I applied to ECU and a few weeks later received my acceptance letter. I was ecstatic! My parents were so proud of me, we toasted with champagne that night. That feeling lasted for a few months, until reality quickly set in. I had no idea how I was going to pay for this. I didn’t qualify for any significant scholarships and the idea of student loans terrified me. My parents had a small college fund for me, but It would barely cover my first year at ECU. I began to experience frequent anxiety attacks concerning my future.
Like I said before, I went to school with a lot of smart students. Every other day someone was earning a scholarship or admissions into ivy league schools. It was extremely intimidating. Not to mention the many adults in my life telling me if I didn’t get a four year degree I’d never be successful. No pressure!
It’s not hard to see why things got so difficult during this time. After many long talks with my extremely supportive parents, I decided I needed some time to figure out what I wanted to do. I declined my acceptance to ECU and applied to my local community college. My plan was to enroll in the two year college transfer program and then decide if I wanted to go on to ECU or stay local at UNCW. I almost made it through my first year.
Toward the end of my second semester, I was struggling with severe anxiety. I skipped a lot of classes because I was too anxious to leave my house. The days I did make it to school, I spent about thirty minutes in my car convincing myself to get out and walk to class. Eventually, I just stopped going. I took a year off to get a hold of myself. During that time, I quit my restaurant job and began working in my family’s business. I liked having a set schedule and realized I was pretty good at my job there. I also got help for my anxiety. I began seeing my doctor regularly and got on medication that helped “level me out,” if you will.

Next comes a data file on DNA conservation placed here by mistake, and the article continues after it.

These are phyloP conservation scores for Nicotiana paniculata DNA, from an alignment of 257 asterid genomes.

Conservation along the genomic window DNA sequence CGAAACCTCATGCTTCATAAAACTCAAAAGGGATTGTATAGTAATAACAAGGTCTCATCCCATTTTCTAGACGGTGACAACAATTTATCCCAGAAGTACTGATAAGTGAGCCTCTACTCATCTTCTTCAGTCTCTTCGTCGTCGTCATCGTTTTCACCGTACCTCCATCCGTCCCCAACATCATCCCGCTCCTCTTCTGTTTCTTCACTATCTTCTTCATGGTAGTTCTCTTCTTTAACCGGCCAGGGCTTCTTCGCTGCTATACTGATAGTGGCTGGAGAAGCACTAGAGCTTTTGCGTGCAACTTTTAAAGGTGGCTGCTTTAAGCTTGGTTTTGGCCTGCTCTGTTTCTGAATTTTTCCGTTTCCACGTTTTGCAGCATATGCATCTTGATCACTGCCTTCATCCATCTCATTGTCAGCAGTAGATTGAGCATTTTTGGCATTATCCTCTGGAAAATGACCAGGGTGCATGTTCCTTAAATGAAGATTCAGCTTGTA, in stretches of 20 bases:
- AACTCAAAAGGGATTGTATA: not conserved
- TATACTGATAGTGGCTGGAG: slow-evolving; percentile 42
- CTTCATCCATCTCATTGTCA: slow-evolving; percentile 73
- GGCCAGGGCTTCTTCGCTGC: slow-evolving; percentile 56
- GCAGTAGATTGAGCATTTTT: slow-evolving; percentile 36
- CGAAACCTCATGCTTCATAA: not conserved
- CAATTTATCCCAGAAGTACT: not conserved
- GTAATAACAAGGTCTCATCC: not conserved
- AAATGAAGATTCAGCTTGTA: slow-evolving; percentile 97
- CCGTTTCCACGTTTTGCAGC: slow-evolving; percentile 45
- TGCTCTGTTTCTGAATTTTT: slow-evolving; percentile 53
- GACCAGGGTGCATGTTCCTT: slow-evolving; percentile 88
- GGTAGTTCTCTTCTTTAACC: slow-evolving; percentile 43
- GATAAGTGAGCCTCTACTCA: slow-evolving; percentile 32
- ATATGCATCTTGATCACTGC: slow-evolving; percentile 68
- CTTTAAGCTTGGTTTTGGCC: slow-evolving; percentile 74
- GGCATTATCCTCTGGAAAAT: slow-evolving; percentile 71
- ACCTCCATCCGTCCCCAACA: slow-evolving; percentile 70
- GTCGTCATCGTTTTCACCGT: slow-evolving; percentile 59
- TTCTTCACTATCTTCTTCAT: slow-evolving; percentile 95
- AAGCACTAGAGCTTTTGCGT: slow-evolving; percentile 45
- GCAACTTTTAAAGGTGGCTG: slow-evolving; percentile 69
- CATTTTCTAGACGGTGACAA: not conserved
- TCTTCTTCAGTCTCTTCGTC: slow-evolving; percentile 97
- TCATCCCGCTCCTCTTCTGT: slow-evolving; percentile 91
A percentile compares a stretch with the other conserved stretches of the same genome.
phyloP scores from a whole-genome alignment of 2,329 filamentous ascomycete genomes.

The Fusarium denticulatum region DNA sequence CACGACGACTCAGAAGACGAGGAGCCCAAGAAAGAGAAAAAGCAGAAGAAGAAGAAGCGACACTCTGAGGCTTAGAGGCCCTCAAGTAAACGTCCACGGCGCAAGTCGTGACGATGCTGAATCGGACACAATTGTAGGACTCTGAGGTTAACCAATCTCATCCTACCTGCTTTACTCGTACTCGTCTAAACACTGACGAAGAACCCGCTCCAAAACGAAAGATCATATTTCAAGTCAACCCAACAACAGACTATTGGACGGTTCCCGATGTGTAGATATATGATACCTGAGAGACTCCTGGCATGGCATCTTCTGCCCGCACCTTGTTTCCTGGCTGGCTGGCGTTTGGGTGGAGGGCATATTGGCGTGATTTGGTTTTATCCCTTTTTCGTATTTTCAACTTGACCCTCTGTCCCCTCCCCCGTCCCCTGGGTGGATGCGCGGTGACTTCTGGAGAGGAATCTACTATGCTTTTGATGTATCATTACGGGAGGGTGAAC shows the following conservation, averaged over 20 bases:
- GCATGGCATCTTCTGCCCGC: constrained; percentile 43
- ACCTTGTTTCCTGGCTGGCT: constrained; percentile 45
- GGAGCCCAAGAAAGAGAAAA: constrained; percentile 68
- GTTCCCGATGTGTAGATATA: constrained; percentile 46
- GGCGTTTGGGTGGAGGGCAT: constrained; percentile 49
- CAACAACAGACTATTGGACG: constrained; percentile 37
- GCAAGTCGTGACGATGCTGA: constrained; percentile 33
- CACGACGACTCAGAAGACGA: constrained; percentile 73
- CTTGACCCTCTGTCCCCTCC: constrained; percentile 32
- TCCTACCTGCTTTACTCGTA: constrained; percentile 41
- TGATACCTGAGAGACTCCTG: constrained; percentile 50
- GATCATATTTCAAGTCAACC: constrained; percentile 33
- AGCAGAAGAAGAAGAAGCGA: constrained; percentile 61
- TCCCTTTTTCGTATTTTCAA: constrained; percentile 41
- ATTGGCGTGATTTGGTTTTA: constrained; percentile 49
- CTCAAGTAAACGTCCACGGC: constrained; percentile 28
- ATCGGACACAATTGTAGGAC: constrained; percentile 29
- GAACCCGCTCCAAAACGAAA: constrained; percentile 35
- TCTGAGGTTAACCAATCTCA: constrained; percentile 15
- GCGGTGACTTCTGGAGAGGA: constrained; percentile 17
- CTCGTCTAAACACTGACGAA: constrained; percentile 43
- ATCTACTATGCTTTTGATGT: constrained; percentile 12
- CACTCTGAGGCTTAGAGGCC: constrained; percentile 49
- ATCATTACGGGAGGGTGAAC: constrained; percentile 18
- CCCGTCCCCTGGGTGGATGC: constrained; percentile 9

At the end of that year, I enrolled in online classes back at my community college. I was ready to begin working toward my degree, but I wasn’t ready to be back in the classroom just yet. I began my schools Business Administration program. I took all the classes I could online, but toward the end of my program some courses were only available on campus. This was a moment I had been dreading; the return to the classroom. But, I had changed a lot since the last time I had been in a classroom. I purchased a home and a new car at just 21 years old. I was proud of myself! I finally felt like I had accomplished something that had nothing to do with school! And you know what? I found when I returned to campus, I enjoyed my classes. The students in the Business Administration program were almost all at least a few years older than me, but they were very serious about their education. They valued healthy classroom debates and genuinely wanted to do well. These students had more at risk than my high school or college transfer classmates. Most of them had their own homes and full time jobs on top of school, sometimes two! They had families, and children, and responsibilities beyond school. Despite all this, they still showed up every week and visibly tried their hardest.